Leaders come in different forms, from parents and mentors to sports coaches and authors. Everyone is a leader in their own way, despite the fact that, for some, it’s not always a conscious choice.
In a 2017 presentation at Berkeley College, Jodi Grinwald, a CPC and certified master practitioner of the Energy Leadership Index™, defined a leader as anyone who interacts with others.
Energy Leadership™ is a discipline that develops one’s personal influence style so that it positively impacts the manager and, in turn, those around him or her.
‘When practiced with intention, this process can drastically improve your personal and professional relationships, which, in turn, can transform your business.’
To be an effective leader, the first step involves familiarizing yourself with the principles of Energy Leadership™ and its seven levels of leadership, said Grinwald
“Determine which … level is yours, and [whether] it’s a negative one. Having that sense of understanding is the first step toward making a positive change,” she said.
These leaders are critically self-aware but fail to take action. Level one leaders typically have low self-esteem, work in crisis mode and lack productivity.
“Some leaders have little to no passion or commitment to their company’s mission,” said Grinwald. “They may not remember it because they are (usually) reacting to crises, and they don’t have a real plan for where they are going. Their communication skills are poor to nonexistent, as is their ability to truly inspire and motivate others.”
Core emotions: Guilt, self-doubt, hopelessness, fear, worry, depression.
For these leaders, actions and results come from a place of anger and defiance. The focus is on others, stress, disappointment, resistance, struggle, control and entitlement.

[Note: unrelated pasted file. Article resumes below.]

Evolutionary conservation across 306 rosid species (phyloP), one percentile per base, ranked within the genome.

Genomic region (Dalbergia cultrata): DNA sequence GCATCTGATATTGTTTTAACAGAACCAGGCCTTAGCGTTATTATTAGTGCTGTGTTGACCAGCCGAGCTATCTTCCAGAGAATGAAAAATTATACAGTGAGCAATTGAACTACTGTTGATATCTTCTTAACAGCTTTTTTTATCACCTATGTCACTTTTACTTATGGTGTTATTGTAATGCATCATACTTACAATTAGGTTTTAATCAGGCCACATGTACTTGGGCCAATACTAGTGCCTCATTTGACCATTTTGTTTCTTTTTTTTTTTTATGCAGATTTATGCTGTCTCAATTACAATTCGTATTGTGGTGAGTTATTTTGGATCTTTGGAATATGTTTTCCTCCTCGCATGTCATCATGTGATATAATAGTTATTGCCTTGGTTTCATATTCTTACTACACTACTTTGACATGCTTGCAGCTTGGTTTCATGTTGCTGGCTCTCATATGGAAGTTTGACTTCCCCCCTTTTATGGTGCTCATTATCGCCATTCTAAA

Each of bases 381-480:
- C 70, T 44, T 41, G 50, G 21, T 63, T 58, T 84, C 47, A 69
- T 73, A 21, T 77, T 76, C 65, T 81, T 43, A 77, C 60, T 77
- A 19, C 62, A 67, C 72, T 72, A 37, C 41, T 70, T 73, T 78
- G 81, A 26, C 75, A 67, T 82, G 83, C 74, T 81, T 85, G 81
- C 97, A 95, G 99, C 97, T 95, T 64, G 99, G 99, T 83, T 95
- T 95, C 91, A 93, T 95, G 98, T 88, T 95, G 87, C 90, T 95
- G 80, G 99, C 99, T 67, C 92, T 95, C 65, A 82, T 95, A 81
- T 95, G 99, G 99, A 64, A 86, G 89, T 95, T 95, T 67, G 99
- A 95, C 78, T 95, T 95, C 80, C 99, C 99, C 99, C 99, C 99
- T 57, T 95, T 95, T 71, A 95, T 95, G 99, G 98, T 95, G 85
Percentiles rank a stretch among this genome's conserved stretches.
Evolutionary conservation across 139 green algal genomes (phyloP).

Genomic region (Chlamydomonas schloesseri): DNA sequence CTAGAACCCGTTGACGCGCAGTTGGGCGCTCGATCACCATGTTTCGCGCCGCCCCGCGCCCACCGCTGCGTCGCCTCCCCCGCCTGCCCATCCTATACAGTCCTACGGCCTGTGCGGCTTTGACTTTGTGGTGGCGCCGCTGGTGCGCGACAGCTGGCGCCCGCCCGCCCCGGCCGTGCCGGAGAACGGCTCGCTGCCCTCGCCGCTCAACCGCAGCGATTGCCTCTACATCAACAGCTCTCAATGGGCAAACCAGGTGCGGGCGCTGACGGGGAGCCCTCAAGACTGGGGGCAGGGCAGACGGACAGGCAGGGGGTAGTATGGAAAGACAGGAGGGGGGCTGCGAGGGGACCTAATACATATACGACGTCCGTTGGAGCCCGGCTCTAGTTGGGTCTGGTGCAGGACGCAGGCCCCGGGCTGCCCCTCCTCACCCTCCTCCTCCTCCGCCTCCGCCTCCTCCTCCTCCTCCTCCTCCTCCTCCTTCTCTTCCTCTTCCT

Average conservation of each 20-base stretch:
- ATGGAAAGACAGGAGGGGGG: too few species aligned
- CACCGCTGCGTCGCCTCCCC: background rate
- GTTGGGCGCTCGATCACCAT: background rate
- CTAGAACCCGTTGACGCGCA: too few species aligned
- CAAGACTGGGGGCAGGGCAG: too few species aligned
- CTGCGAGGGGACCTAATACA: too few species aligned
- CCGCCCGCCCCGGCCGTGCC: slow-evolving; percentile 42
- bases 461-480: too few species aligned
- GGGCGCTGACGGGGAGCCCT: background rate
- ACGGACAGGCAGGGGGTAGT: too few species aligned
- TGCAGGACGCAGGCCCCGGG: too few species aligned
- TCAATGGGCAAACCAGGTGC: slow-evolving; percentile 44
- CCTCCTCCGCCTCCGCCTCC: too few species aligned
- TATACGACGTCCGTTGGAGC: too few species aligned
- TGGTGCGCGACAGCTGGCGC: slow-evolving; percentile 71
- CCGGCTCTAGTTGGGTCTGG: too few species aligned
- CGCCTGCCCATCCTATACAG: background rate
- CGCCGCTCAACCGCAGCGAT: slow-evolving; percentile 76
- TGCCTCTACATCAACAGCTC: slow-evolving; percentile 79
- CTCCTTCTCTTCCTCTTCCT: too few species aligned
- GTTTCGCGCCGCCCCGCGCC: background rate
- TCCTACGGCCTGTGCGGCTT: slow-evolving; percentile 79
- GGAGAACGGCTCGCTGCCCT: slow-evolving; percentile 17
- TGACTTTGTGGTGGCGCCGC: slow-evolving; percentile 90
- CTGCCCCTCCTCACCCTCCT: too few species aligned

Often interactions with these types of leaders feel like a zero-sum game, in which their world is made up of winners (them) and losers (everyone else). It’s not uncommon for Level 2 leaders to be micromanagers.
Core emotions: anger, resentment, hatred, blame, greed, discord, pride.
It is at this level that there is a distinctive shift between fear (Level 1) and negative energy (Level 2) to positive energy and a willingness to accept responsibility for one’s actions.
Level 3’s thoughts are positive, and their emotions come from a place of forgiveness. Actions and results may include rationalization, justification, tolerance and coping.
Core emotions: relief, peace of mind.
This leader’s focus is on their team. They genuinely care about others, and they don’t take anything personally. Instead, they are able to view circumstances and people objectively. They are playful, generous, supporting, helpful and self-caring.
Grinwald noted that this kind of leader performs best in human resources, customer service and sales because of their exceptional people skills.
Core emotions: compassion, love, gratitude.
Leaders who operate at a Level 5 live to the fullest and don’t let the past get in the way. They are open-minded and focus on the organization as a whole rather than just themselves.
Often, when faced with a challenge or threat, these leaders view them as an opportunity for growth and development. Further, these individuals don’t try to change differences in others, but instead focus on accepting and reconciling differences.
Core emotions: peace.
These leaders are driven by their intuition, and they are often creative geniuses and visionaries. Individuals at this level of leadership see others around them as an extension of themselves, which fosters an attitude of empowerment and achievement among team members.
“With Level 6 leaders, everyone always wins,” said Grinwald. “These leaders are brilliant and conscious leaders.”
Core emotions: joy.
The seventh and highest level is often the hardest to achieve, and few people have ever experienced it. It’s characterized by a complete lack of blame, shaming and fear of failure.
Level 7’s feel don’t make any judgments and, unlike Level 2 leaders, feel that winning and losing are illusions. They’re fearless, and they create and observe at the same time.
Core emotions: passion.
Ultimately, said Grinwald, when you are more aware of your leadership style and the impact it has on your employees and co-workers, you can study the other leadership styles and work toward being the type of leader you want to be.
For more information on Energy Leadership™, check out Bruce Schneider’s book, which introduces and explains the concept.
Originally published on business news daily